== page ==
Public Servants Disclosure Protection Act – Information on organizational public reporting obligations
The Public Servants Disclosure Protection Act (PSDPA) requires a variety of public reports. The following people are required to report publicly:
- chief executives of the public sector organizations governed by the Act on the activities, in the portion of the public sector for which they are responsible, respecting disclosures made under section 12 of the Act
- the Chief Human Resources Officer (CHRO) on an overview of the activities throughout the public sector respecting disclosures made under section 12 of the Act
- the Public Sector Integrity Commissioner (PSIC) annually on its activities; on any matter he or she deems to be of sufficient importance or urgency as well as on the founded cases of wrongdoing
This guide is intended to assist organizations in preparing the public reports required by the Act, by describing these obligations.
Public reporting requirements for chief executives
If a disclosure to a supervisor or the senior officer leads to a finding of wrongdoing, the chief executive of the organization must, under paragraph 11(1)(c) of the Act, after confirming the finding of wrongdoing
- provide public access to information that describes the wrongdoing;
- indicate any recommendations that result from the finding of wrongdoing;
- report on any corrective action he or she has taken, or explain why no corrective action has been taken.
Reporting this information is in addition to the annual requirement to report to OCHRO on activity under the Act, as described below.
In describing the wrongdoing, the Act allows that, if not otherwise restricted by any other statute, chief executives may include information that might identify the person who committed the wrongdoing, only if required to describe the wrongdoing adequately. In those cases where it is not necessary to identify the wrongdoer, caution must be taken not to identify them inadvertently through other facts provided, such as by publication of their job title.
Paragraph 11(1)(c) does not require the chief executive to provide public access to information the disclosure of which is restricted under a federal statute.
The Act does not specify the means of “public access” that chief executives must use regarding a finding of wrongdoing, but the text of the Act suggests that the information should be made available in a form that a member of the public could find if making reasonable efforts to find it. Making the information available only on request, via the provisions of the Access to Information Act, would not suffice, since it requires a formal request for the information to be released.
Moreover, paragraph 11(1)(c) of the Act specifies that information must be made available promptly. The Treasury Board Secretariat has determined that information should normally be made public within 60 days from the day on which the chief executive confirms the finding of wrongdoing.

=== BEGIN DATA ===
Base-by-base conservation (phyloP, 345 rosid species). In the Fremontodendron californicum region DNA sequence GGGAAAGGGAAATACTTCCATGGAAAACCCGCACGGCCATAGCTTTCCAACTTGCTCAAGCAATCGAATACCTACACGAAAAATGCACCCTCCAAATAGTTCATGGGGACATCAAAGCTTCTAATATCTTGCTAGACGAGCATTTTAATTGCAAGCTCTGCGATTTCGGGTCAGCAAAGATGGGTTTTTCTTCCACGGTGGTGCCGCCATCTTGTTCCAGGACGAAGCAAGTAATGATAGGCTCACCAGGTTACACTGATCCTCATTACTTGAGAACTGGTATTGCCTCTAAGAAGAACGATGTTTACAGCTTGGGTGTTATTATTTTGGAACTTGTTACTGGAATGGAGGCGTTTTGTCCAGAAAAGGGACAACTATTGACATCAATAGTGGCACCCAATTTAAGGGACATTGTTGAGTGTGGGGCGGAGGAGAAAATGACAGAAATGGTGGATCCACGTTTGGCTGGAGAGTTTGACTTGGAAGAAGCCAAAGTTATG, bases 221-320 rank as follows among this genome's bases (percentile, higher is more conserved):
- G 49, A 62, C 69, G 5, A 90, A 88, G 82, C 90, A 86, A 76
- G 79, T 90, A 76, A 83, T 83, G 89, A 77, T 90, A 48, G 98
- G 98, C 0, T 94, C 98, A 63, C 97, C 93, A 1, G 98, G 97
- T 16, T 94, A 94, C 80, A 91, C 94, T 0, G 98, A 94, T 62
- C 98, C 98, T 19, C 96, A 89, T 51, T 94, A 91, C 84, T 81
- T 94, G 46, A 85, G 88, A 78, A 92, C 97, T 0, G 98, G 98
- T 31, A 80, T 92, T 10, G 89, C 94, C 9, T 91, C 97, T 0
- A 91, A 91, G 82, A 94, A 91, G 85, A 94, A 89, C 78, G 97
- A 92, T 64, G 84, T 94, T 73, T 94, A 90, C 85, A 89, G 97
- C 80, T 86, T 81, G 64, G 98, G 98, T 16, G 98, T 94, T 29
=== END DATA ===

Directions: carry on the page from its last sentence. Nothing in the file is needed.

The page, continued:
Reporting any founded wrongdoing should be proactive, for example, by:
- publishing the information on the organization's website
- including the information in another document produced by the organization, provided that the other document satisfies the requirement to report promptly
Recommendations for publishing information following a finding of wrongdoing
It is good practice to include the following components:
- Summarize the wrongdoing;
- List the recommendations made to the chief executive;
- Indicate the corrective action recommended; and
- Describe the implementation of the correction action,
- Then publish the information on the departmental website (e.g. under proactive disclosure)
Example of publicly reported findings of wrongdoing
A good example
Case of wrongdoing
Description of wrongdoing
A disclosure received under the Public Servants Disclosure Protection Act (PSDPA) involved two allegations, namely that an employee had regularly made improper personal use of a government asset and that the employee had violated the Act and breached the organizational code by encouraging a co-worker to help him. The employee allegedly used a government computer during paid working hours to prepare numerous personal documents. In addition, the employee allegedly encouraged a co-worker to help him prepare and print the personal documents.
The organization immediately took action and promptly launched an investigation. The investigation revealed that the employee had misused a public asset by making personal use of a computer; the employee had spent 44 hours on personal business during paid working hours. The investigation also revealed that the employee had encouraged a co-worker to prepare and print personal documents, thus breaching the organizational code and advising a co-worker to commit a misuse of public assets within the meaning of section 8 of the PSDPA. The investigation further revealed that the co-worker had refused to take part in the employee's wrongdoing.